Posts Tagged ‘Jeff Schimmel’

Organized chaos? What’s your method for outlining and keeping your story on track?

Virtually every author,  fiction or nonfiction, needs a method for outlining and staying organized. Day 10 of the 5-Week Author Blog Challenge asks our bloggers to describe their outlining and organizational processes. All 35 posts for this Challenge will be focused on writing, publishing, and book marketing. I hope you’ll stick around through all 35 posts. And if you want to take part, come on in – the water is great! You can register here.


Day 10 writing prompt:

Describe your process for outlining your book. What do you do to stay organized? Do you use a software like Scrivener? Index cards? Sticky notes? Giant posterboards taped to the wall?

Sometimes, the desire to write the book shows up before we even know what the book will be about. That was somewhat the case for me with Stan Finds Himself on the Other Side of the World. It was also the case for my friend, Joe Torres.

Joe’s been attending the Phoenix Publishing & Book Promotion Meetup (PP&BP) for a few months, and every time he comes, he’s made some significant progress on his book. A couple sessions ago, he described his outlining process: grabbing several huge sticky-back sheets of poster paper, slapping them on the wall, and recording the ideas for his first novel as fast as they come to him.

Joe's outlines

Joe’s outlines

My process was a little tamer. Mind you, there is NO right way or wrong way to do this. It’s just important that you have an outline of some sort and know who your characters are, where they came from, what they did yesterday, what they will do tomorrow.

My story is about a man who travels around the world, visiting 23 countries over the course of a year-and-a-half. It’s an audacious undertaking, as I personally have visited five of those 23 countries. Which means the book required research. Back in 2004 when I began writing, the Internet was still young and there were no such sites as TripAdvisor.com or LonelyPlanet.com. But there were Lonely Planet travel guidebooks, and I used them heavily in the planning for Stan’s trip.

As I mentioned yesterday, the novel began as a submission for the 3-Day Novel Contest. The rules prohibited writing ahead, but allowed participating authors to construct a full outline before the contest got underway. So I spent the three days prior to the contest ensconced in travel books up to my eyeballs, deciding where Stan would go, and how he would get there. Knowing I’d never been most of the places he would go, I made a deliberate decision to keep many of his visits off the main tourist thoroughfare. For example, he doesn’t go to London, Paris, Rome. Of course there will always be a reader who’s been there to catch me up on an error or inaccurate description, regardless of where Stan travels – but why give them extra ammunition? I have had several globetrotting friends as beta readers, asking them to check the descriptions for accuracy. The reports thus far are that my depictions are quite good, particularly for my not having visited most of these places in person.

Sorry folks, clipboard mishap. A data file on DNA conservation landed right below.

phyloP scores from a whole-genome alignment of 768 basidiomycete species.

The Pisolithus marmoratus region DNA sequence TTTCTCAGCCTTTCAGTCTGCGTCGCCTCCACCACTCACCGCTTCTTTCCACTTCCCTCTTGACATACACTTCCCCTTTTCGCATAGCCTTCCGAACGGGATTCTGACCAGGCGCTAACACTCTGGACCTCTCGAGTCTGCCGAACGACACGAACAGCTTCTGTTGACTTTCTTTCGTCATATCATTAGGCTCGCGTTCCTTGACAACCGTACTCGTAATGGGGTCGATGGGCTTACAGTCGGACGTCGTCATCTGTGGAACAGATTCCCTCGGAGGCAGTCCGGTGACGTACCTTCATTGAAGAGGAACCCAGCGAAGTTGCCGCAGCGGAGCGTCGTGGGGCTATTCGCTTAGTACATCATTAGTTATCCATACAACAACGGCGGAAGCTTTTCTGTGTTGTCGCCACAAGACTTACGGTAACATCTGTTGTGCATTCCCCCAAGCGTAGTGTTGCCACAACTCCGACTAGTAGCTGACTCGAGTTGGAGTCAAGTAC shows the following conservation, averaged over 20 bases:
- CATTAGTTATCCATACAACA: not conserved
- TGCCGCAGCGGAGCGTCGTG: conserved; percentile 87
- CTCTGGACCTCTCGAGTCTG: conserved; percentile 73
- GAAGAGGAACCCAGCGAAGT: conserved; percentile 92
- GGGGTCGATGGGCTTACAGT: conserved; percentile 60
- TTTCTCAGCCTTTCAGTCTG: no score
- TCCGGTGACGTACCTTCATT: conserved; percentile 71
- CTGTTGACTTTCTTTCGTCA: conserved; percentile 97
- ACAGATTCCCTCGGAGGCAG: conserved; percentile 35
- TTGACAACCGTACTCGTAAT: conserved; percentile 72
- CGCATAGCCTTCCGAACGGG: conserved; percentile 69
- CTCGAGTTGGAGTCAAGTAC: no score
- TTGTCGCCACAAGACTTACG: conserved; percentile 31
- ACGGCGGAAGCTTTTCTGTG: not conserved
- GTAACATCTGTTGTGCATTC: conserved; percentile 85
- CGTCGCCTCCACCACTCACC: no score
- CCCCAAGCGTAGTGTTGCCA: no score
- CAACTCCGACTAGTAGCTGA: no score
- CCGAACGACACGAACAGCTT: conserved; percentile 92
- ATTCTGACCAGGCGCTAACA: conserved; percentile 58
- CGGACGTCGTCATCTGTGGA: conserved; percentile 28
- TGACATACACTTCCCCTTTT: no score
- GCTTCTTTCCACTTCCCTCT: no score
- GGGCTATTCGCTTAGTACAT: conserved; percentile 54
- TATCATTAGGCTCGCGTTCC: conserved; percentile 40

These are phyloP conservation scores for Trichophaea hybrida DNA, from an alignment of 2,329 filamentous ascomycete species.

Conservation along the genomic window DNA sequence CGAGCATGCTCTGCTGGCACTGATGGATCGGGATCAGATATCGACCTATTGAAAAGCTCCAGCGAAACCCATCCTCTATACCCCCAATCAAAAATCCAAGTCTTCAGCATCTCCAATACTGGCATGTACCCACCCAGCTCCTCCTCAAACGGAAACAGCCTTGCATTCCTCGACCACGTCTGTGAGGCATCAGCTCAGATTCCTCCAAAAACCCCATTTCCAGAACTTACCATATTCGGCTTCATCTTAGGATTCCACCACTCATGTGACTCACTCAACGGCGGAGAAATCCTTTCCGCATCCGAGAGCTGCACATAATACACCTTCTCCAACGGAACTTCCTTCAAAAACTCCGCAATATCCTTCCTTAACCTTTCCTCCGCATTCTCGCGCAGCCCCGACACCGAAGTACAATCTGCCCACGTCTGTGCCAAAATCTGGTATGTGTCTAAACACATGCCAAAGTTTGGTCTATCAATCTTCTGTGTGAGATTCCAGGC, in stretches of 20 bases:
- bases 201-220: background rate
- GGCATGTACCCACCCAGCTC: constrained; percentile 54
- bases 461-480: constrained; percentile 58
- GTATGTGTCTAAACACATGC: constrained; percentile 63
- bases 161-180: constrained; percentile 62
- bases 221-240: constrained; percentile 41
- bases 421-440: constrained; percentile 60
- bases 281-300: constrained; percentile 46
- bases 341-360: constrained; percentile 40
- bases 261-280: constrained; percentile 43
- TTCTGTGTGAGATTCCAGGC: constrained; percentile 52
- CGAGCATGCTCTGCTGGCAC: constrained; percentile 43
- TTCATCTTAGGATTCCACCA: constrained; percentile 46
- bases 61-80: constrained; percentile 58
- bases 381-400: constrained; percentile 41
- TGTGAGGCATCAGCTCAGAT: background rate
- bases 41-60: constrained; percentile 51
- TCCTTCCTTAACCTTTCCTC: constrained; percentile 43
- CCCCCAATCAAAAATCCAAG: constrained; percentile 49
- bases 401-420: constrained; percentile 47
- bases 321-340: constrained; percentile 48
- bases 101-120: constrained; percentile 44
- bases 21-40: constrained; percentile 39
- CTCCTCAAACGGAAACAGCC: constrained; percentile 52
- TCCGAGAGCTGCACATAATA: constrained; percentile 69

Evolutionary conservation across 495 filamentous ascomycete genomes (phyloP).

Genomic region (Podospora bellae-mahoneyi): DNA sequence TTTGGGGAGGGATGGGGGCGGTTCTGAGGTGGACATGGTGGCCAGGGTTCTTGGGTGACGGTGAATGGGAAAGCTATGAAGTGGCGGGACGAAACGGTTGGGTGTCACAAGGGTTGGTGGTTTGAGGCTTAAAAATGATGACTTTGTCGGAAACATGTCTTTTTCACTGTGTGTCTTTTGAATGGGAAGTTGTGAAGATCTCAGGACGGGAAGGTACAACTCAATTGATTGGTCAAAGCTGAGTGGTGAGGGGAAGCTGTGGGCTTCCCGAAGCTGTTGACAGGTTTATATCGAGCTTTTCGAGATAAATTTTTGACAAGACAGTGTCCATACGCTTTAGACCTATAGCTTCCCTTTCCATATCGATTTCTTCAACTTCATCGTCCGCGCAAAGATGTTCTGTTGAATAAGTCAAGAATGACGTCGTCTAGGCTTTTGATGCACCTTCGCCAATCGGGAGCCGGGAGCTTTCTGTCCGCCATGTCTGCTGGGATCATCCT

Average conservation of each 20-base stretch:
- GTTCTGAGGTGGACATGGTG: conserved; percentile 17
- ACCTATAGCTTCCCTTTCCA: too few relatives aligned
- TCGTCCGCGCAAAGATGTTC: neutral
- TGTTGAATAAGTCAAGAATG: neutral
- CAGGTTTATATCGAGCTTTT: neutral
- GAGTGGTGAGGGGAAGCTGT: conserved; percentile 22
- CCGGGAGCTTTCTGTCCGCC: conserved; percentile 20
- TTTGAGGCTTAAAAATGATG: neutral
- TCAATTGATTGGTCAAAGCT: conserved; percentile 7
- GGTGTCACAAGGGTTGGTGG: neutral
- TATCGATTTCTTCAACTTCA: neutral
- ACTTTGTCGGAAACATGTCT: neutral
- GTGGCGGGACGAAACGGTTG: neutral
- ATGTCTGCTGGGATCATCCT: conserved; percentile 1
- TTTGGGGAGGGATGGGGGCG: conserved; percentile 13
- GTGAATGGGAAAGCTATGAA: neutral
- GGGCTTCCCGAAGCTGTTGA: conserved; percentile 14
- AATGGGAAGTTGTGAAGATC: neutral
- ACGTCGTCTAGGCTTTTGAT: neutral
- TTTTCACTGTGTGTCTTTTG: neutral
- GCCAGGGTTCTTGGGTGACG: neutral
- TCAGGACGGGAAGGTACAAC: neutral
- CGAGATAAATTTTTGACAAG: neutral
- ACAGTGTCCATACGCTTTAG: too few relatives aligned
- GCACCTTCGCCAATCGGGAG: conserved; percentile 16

Microsoft Word - schedule - lo 2013

Since the novel is told partially in flashback, I also had to create a timeline so that I could keep track of Stan’s past. When did his dad leave? When did he graduate from college? Get his MBA? Start dating Gretchen? Meet Paula? As new details find their way into the story, I add to the timeline. It’s just a Word document, stored in the “Stan” file of my computer.

I’ve tried Scrivener, and it seems like a great tool for someone who needs a lot of help to get and stay organized. I was already so far into my novel by the time I came across it, though, that moving all the information into the Scrivener system seemed like more work than reward. Fellow author C.K. Thomas wrote a blog post for the PP&BP blog about the importance of writing character profiles, something I would not have initially thought to do, but now consider a worthy time investment.

The tool you use to organize your outline, keep your characters straight, and move your plot in the right direction is unimportant. What’s important is that you do those things. Readers notice inconsistencies, like moving a scene from the beginning of the story to somewhere toward the end, but forgetting to remove subsequent mentions that now pre-date the original mention of the episode. They notice when a character started out as a Boston native, but somehow and inexplicably morphed into a guy who’s originally from L.A.

A screenwriting system I learned from Jeff Schimmel could easily be applied to novel writing. It involves a couple of decks of index cards. One set is for the characters. Each character gets a color, and every detail about the character is recorded on a different card. Physical description,3d cover significant relationships, education, hobbies, etc. Another set of cards is for the scenes. In Stan Finds Himself on the Other Side of the World, it would make sense to use a different card (or set of cards) for each country Stan visits. Dialogue goes on another set of cards. What eventually emerges is a storyboard – a graphic organization system that allows you to pre-visualize the story.